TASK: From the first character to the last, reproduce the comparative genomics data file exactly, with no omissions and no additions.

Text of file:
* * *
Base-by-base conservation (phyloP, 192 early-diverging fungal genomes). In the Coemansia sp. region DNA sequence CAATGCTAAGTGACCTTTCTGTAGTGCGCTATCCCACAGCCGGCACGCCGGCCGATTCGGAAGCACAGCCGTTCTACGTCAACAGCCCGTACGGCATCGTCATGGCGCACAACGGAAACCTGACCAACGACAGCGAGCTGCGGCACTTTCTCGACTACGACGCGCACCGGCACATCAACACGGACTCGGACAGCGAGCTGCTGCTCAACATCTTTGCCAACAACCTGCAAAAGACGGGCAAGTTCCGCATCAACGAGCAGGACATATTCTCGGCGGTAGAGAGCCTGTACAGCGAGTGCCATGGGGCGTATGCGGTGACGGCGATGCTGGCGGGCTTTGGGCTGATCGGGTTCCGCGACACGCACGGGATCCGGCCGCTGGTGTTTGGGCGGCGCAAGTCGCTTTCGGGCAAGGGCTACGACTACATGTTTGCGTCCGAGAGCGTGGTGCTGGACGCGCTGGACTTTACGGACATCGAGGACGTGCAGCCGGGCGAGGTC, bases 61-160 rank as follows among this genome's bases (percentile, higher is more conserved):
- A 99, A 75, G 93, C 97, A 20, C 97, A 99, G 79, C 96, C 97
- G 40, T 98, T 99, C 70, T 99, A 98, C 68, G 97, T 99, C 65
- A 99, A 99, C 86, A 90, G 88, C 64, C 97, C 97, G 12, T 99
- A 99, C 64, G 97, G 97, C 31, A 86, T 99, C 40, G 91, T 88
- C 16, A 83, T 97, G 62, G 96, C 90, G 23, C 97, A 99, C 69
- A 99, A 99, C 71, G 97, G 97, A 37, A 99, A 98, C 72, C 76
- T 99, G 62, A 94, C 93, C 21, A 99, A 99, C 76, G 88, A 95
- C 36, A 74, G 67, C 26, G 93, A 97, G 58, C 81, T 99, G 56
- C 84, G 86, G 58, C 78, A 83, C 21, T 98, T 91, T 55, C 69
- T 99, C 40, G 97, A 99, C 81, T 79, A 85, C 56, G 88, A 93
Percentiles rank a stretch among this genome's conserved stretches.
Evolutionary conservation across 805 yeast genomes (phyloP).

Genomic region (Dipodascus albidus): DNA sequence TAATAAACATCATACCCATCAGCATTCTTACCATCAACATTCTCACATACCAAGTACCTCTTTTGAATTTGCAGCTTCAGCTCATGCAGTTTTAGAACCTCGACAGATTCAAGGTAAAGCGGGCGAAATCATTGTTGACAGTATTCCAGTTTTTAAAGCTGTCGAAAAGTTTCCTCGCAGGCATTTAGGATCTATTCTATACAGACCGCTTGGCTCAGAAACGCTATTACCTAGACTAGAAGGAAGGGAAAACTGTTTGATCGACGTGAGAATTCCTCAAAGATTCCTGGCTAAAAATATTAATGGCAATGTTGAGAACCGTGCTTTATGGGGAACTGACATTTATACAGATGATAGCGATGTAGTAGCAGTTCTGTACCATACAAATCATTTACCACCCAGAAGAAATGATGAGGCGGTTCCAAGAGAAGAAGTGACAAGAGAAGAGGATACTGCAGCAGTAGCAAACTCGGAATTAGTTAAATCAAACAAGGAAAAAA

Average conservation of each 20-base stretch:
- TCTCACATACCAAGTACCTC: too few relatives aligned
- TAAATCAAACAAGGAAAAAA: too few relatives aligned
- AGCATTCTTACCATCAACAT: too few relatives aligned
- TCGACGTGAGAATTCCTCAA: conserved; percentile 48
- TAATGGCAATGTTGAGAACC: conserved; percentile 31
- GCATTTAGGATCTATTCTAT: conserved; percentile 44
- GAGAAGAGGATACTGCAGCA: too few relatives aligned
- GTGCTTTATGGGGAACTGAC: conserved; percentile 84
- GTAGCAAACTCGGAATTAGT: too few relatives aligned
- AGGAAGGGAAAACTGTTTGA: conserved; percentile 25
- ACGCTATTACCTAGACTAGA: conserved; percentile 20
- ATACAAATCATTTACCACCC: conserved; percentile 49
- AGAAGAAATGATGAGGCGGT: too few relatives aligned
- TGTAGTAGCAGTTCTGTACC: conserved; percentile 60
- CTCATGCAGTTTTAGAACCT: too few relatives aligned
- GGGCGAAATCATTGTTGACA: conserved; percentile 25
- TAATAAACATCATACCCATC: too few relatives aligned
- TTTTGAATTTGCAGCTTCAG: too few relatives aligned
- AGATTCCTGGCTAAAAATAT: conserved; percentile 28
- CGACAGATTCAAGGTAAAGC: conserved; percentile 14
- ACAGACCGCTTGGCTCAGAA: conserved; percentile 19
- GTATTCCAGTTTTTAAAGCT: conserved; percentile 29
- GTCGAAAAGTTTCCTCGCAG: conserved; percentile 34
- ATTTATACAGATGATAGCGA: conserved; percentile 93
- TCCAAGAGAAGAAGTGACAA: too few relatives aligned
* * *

Base-by-base conservation (phyloP, 192 early-diverging fungal genomes). In the Coemansia sp. region DNA sequence CAATGCTAAGTGACCTTTCTGTAGTGCGCTATCCCACAGCCGGCACGCCGGCCGATTCGGAAGCACAGCCGTTCTACGTCAACAGCCCGTACGGCATCGTCATGGCGCACAACGGAAACCTGACCAACGACAGCGAGCTGCGGCACTTTCTCGACTACGACGCGCACCGGCACATCAACACGGACTCGGACAGCGAGCTGCTGCTCAACATCTTTGCCAACAACCTGCAAAAGACGGGCAAGTTCCGCATCAACGAGCAGGACATATTCTCGGCGGTAGAGAGCCTGTACAGCGAGTGCCATGGGGCGTATGCGGTGACGGCGATGCTGGCGGGCTTTGGGCTGATCGGGTTCCGCGACACGCACGGGATCCGGCCGCTGGTGTTTGGGCGGCGCAAGTCGCTTTCGGGCAAGGGCTACGACTACATGTTTGCGTCCGAGAGCGTGGTGCTGGACGCGCTGGACTTTACGGACATCGAGGACGTGCAGCCGGGCGAGGTC, bases 61-160 rank as follows among this genome's bases (percentile, higher is more conserved):
- A 99, A 75, G 93, C 97, A 20, C 97, A 99, G 79, C 96, C 97
- G 40, T 98, T 99, C 70, T 99, A 98, C 68, G 97, T 99, C 65
- A 99, A 99, C 86, A 90, G 88, C 64, C 97, C 97, G 12, T 99
- A 99, C 64, G 97, G 97, C 31, A 86, T 99, C 40, G 91, T 88
- C 16, A 83, T 97, G 62, G 96, C 90, G 23, C 97, A 99, C 69
- A 99, A 99, C 71, G 97, G 97, A 37, A 99, A 98, C 72, C 76
- T 99, G 62, A 94, C 93, C 21, A 99, A 99, C 76, G 88, A 95
- C 36, A 74, G 67, C 26, G 93, A 97, G 58, C 81, T 99, G 56
- C 84, G 86, G 58, C 78, A 83, C 21, T 98, T 91, T 55, C 69
- T 99, C 40, G 97, A 99, C 81, T 79, A 85, C 56, G 88, A 93
Percentiles rank a stretch among this genome's conserved stretches.
Evolutionary conservation across 805 yeast genomes (phyloP).

Genomic region (Dipodascus albidus): DNA sequence TAATAAACATCATACCCATCAGCATTCTTACCATCAACATTCTCACATACCAAGTACCTCTTTTGAATTTGCAGCTTCAGCTCATGCAGTTTTAGAACCTCGACAGATTCAAGGTAAAGCGGGCGAAATCATTGTTGACAGTATTCCAGTTTTTAAAGCTGTCGAAAAGTTTCCTCGCAGGCATTTAGGATCTATTCTATACAGACCGCTTGGCTCAGAAACGCTATTACCTAGACTAGAAGGAAGGGAAAACTGTTTGATCGACGTGAGAATTCCTCAAAGATTCCTGGCTAAAAATATTAATGGCAATGTTGAGAACCGTGCTTTATGGGGAACTGACATTTATACAGATGATAGCGATGTAGTAGCAGTTCTGTACCATACAAATCATTTACCACCCAGAAGAAATGATGAGGCGGTTCCAAGAGAAGAAGTGACAAGAGAAGAGGATACTGCAGCAGTAGCAAACTCGGAATTAGTTAAATCAAACAAGGAAAAAA

Average conservation of each 20-base stretch:
- TCTCACATACCAAGTACCTC: too few relatives aligned
- TAAATCAAACAAGGAAAAAA: too few relatives aligned
- AGCATTCTTACCATCAACAT: too few relatives aligned
- TCGACGTGAGAATTCCTCAA: conserved; percentile 48
- TAATGGCAATGTTGAGAACC: conserved; percentile 31
- GCATTTAGGATCTATTCTAT: conserved; percentile 44
- GAGAAGAGGATACTGCAGCA: too few relatives aligned
- GTGCTTTATGGGGAACTGAC: conserved; percentile 84
- GTAGCAAACTCGGAATTAGT: too few relatives aligned
- AGGAAGGGAAAACTGTTTGA: conserved; percentile 25
- ACGCTATTACCTAGACTAGA: conserved; percentile 20
- ATACAAATCATTTACCACCC: conserved; percentile 49
- AGAAGAAATGATGAGGCGGT: too few relatives aligned
- TGTAGTAGCAGTTCTGTACC: conserved; percentile 60
- CTCATGCAGTTTTAGAACCT: too few relatives aligned
- GGGCGAAATCATTGTTGACA: conserved; percentile 25
- TAATAAACATCATACCCATC: too few relatives aligned
- TTTTGAATTTGCAGCTTCAG: too few relatives aligned
- AGATTCCTGGCTAAAAATAT: conserved; percentile 28
- CGACAGATTCAAGGTAAAGC: conserved; percentile 14
- ACAGACCGCTTGGCTCAGAA: conserved; percentile 19
- GTATTCCAGTTTTTAAAGCT: conserved; percentile 29
- GTCGAAAAGTTTCCTCGCAG: conserved; percentile 34
- ATTTATACAGATGATAGCGA: conserved; percentile 93
- TCCAAGAGAAGAAGTGACAA: too few relatives aligned